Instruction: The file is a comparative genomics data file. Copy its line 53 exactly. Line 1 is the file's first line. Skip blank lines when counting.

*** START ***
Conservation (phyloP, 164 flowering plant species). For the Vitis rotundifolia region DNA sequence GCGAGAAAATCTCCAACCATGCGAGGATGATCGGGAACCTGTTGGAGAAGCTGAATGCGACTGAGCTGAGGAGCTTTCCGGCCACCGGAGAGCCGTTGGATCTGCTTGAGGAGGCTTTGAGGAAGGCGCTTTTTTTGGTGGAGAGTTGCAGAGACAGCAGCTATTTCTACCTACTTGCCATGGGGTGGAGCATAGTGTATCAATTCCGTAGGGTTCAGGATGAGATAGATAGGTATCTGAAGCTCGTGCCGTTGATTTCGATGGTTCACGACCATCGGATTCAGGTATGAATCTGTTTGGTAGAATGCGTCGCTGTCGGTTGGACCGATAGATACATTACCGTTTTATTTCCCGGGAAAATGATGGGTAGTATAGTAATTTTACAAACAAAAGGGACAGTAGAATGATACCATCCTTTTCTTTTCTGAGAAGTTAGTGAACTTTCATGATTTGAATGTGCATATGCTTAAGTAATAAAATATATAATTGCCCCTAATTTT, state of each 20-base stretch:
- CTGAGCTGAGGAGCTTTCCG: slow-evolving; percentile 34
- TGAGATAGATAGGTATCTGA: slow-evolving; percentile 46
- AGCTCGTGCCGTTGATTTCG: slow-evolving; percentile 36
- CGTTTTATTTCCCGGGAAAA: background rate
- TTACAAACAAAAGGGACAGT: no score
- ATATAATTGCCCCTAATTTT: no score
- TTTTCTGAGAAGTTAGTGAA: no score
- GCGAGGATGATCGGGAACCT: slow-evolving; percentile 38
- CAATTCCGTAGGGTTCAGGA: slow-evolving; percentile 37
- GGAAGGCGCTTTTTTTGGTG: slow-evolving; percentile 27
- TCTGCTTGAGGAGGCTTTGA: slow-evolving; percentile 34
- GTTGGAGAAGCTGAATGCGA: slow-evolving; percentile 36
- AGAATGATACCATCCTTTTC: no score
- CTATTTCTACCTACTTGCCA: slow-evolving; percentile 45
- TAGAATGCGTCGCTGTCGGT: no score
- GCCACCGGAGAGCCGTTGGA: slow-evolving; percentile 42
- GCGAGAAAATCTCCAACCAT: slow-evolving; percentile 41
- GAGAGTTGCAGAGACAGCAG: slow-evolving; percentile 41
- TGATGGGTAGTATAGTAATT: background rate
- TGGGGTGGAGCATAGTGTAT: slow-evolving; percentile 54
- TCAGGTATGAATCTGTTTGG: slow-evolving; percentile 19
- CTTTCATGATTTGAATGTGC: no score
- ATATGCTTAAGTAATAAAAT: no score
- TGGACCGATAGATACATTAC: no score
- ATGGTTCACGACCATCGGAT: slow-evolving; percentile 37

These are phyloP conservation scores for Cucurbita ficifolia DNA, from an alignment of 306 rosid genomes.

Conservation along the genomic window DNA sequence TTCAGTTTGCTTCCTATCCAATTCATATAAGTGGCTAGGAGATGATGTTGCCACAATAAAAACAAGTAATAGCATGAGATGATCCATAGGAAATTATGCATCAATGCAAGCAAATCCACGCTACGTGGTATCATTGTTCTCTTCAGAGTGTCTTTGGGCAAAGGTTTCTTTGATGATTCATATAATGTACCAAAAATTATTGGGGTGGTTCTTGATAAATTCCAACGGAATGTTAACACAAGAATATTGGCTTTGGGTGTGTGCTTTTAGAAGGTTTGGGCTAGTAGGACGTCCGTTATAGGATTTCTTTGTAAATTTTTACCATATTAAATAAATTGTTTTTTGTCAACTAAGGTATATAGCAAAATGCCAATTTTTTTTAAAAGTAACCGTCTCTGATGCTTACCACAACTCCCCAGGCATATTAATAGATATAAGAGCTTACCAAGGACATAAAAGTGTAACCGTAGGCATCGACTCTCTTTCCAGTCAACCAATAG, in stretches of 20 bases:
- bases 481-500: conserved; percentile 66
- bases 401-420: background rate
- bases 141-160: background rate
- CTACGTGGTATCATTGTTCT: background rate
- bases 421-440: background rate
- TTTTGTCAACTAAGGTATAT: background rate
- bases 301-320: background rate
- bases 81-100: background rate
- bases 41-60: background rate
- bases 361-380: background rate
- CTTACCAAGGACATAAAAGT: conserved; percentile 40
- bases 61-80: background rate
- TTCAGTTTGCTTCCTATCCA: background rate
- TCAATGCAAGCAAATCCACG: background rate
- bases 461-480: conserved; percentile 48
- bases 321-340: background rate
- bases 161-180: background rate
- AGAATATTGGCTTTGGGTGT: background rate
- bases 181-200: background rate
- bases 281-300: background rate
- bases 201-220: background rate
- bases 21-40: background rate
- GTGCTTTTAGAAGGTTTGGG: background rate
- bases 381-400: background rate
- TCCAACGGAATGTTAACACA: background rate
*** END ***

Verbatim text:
- TCCAACGGAATGTTAACACA: background rate